At an early stage of its development, Buddhism split into two major trends, Mahayana (Greater Vehicle) and Hinayana (Lesser Vehicle). Hinayana remained closer to the original Buddhism and is still the religion of the Southeast Asian countries. The Buddhism of China, Korea, Japan, Nepal, Tibet, and Vietnam, however, stems largely from Mahayana. Mahayana Buddhism contained more popular elements, such as belief in repetitive prayers, heaven and deities--bodhisattvas--who would help people gain salvation. It also readily adapted to the land and people it converted. In China, it split into several schools, including Ch'an (Zen in Japan), T'ien-t'ai (Tendai in Japan), and Pure Land.

Ch'an [or Zen] Buddhism

Through his popular book `The Way of Zen' (1957), the British-born American philosopher Alan Watts introduced Americans to the Zen school of Buddhism, which has a long tradition of development in China and Japan. Zen (Ch'an in Chinese) is a Japanese term meaning "meditation." It is a major school of Japanese Buddhism that claims to transmit the spirit of Buddhism, or the total enlightenment as achieved by the founder of the religion, the Buddha (See Buddha; Buddhism).

Zen has its basis in the conviction that the world and its components are not many things. They are, rather, one reality. The one is part of a larger wholeness to which some people assign the name of God. Reason, by analyzing the diversity of the world, obscures this oneness. It can be apprehended by the nonrational part of the mind--the intuition. Enlightenment about the nature of reality comes not by rational examination but through meditation.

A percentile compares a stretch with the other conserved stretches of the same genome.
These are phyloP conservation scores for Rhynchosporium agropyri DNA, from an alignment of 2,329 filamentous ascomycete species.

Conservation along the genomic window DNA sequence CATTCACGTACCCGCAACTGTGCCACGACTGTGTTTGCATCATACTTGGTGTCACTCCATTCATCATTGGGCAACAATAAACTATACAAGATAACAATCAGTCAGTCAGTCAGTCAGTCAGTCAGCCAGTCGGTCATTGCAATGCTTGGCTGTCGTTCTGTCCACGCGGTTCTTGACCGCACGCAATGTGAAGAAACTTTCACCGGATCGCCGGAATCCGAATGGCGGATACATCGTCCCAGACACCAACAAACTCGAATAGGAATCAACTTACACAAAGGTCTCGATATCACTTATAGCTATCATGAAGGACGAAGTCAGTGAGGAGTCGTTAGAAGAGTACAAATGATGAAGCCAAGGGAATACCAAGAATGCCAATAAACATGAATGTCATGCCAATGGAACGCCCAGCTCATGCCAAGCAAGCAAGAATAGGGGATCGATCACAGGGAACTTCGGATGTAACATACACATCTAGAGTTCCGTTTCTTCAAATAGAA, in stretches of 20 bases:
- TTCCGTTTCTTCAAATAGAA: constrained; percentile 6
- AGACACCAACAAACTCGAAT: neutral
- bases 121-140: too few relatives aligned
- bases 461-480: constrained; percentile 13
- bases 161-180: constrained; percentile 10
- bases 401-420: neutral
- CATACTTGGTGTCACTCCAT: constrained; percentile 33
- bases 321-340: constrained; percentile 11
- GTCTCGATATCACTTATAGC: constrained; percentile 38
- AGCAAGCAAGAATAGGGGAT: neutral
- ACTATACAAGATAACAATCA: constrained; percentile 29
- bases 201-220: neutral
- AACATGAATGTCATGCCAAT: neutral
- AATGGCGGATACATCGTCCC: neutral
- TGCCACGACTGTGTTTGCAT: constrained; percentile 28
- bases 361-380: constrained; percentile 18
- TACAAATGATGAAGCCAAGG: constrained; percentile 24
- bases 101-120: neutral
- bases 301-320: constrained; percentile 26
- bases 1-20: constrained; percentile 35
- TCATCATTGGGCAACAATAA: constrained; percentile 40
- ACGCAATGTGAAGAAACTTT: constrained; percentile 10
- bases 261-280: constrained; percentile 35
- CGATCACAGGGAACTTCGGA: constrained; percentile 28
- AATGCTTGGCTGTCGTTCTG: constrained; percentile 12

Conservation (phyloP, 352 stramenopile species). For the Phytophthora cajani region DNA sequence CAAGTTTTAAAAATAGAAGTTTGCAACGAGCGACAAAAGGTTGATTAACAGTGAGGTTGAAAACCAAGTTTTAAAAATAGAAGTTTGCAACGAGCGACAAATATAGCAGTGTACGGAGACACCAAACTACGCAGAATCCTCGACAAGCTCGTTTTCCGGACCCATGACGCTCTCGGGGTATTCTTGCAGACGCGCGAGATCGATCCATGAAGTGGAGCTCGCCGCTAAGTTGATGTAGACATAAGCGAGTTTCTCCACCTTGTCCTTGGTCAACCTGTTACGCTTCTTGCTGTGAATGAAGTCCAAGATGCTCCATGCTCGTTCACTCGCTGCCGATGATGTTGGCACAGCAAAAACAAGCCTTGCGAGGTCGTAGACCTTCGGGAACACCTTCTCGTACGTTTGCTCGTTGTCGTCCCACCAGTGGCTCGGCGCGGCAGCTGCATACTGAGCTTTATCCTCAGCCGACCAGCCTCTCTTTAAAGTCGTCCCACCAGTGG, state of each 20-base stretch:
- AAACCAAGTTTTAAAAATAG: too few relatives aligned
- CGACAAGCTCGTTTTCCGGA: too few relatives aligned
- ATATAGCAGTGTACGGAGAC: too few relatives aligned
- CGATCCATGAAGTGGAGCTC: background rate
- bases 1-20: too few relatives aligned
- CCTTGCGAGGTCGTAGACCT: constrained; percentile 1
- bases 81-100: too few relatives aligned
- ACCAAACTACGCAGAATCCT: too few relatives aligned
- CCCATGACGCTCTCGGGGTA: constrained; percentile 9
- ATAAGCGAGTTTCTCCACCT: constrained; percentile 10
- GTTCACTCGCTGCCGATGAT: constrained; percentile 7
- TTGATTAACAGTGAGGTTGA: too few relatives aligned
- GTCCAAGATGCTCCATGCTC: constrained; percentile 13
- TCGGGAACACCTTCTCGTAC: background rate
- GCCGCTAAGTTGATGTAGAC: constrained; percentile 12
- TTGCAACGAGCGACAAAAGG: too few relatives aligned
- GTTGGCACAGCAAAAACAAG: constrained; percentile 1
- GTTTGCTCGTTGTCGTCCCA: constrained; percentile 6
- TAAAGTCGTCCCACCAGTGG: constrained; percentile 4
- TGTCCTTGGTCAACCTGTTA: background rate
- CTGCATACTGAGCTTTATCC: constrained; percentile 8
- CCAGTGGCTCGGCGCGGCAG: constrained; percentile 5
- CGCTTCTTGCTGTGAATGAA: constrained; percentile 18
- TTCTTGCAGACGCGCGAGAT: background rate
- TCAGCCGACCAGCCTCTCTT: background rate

Meditation has been an integral part of Buddhism from the beginning. Nevertheless, a school of meditation grew up in India and was taken to China by Bodhidharma about AD 520. When the meditation school arrived in China, it had a strong foundation on which to build: Taoism, the ancient Chinese religion (See Taoism). This religion is based on the idea that there is one underlying reality called the Tao. Taoists, like the followers of the meditation school, exalted intuition over reason. This Taoist tradition was easily absorbed by the Chinese meditation school, the Ch'an.

Within two centuries the meditation school had divided into two factions: Northern Ch'an and Southern Ch'an. The northern school, a short-lived affair, insisted on a doctrine of gradual enlightenment. The southern school, which became dominant, held to a doctrine of instantaneous enlightenment.

The southern school evolved under the powerful influence of Hui-neng (638-713), who is recognized as the sixth great patriarch of Zen and the founder of its modern interpretation. In a sermon recorded as the "Platform Scripture of the Sixth Patriarch," he taught that all people possess the Buddha nature and that one's nature (before and after being born) is originally pure. Instead of undertaking a variety of religious obligations to seek salvation, one should discover one's own nature. The traditional way to do this, sitting in meditation, is useless. If one perceives one's own nature, enlightenment will follow suddenly.